New Delhi: A Delhi court has suggested betting in cricket and other sports should be legalised in the country as the police have failed to check the menace and huge unaccounted money generated through the illegal activity was being pumped into terror activities and drug trafficking.
The court said giving betting legal sanctity would not only help the government to track the transfer of money but would also generate revenues which would be used in public welfare.
"It does not need divine eyes to see that `satta` in cricket and other games is reaching an alarming situation. The extent of money that it generated is diverted to clandestine and sinister objectives like drug trafficking and terrorist activities," Additional Sessions Judge Dharmesh Sharma said.
"It is high time that our legislature should seriously consider legalising the entire system of betting online or otherwise so that enough revenues can be generated to fund various infrastructural requirements for the common man and thus check the lucrative business in organised crime," the court said.
Citing a media report, the court said more than Rs 20,000 crores were pumped in by the organised syndicate in Indian Premier League (IPL) matches last year.
"A little surfing on the internet would reveal that in Delhi alone there would be operating as many as 2,000-3,000 bookies at any given point of time when cricket matches or even other matches are played all over the world. This could not be done under the very nose of police without their knowledge," the court said.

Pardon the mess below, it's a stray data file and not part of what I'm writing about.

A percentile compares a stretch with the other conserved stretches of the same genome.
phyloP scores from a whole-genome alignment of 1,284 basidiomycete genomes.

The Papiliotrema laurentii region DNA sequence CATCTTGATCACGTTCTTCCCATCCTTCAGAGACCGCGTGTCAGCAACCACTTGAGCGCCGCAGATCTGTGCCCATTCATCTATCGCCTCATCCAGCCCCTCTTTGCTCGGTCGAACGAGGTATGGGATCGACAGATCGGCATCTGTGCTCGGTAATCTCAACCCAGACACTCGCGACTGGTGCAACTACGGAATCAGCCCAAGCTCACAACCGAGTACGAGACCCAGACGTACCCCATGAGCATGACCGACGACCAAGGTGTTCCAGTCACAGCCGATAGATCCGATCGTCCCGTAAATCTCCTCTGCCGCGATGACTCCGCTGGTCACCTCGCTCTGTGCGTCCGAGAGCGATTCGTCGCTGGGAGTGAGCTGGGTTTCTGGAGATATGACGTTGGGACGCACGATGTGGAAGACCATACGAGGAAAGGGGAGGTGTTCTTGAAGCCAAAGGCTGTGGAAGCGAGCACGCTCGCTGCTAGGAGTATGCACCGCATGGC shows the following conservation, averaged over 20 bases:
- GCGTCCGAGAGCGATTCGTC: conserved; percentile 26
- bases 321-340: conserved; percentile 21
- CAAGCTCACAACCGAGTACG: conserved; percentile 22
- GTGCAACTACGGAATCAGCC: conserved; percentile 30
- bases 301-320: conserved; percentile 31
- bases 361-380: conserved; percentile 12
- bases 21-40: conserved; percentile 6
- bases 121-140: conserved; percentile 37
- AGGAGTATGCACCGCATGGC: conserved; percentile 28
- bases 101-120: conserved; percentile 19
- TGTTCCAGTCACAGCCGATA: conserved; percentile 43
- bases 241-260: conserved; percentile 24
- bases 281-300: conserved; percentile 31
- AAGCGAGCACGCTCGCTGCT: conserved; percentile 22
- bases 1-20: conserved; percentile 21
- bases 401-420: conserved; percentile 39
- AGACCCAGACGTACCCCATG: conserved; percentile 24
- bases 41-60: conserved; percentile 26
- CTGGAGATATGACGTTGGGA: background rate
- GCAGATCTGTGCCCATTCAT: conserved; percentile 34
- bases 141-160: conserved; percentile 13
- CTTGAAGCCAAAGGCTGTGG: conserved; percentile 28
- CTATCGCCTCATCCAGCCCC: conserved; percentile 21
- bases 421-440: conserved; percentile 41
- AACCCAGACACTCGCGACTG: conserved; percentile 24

It also said that the betting activity was going on in the country as the police failed to take proper action.
"The half-hearted and lackadaisical approach of the police in nabbing the perpetrators of this organised crime on satta business leaves an irresistible impression that police is not only ill-equipped to deal with such cases but probably they have higher stake in continuance of the same under their patronage," it said.
The court made the remarks while allowing an appeal by Prashant Kumar Mallik and Vicky Grover who were held guilty of betting under the Delhi Police Gambling Act by a lower court.
It said there was not sufficient evidence to convict the two accused who were prosecuted for organising `satta` in the World Cup match between Australia and South Africa in 2007.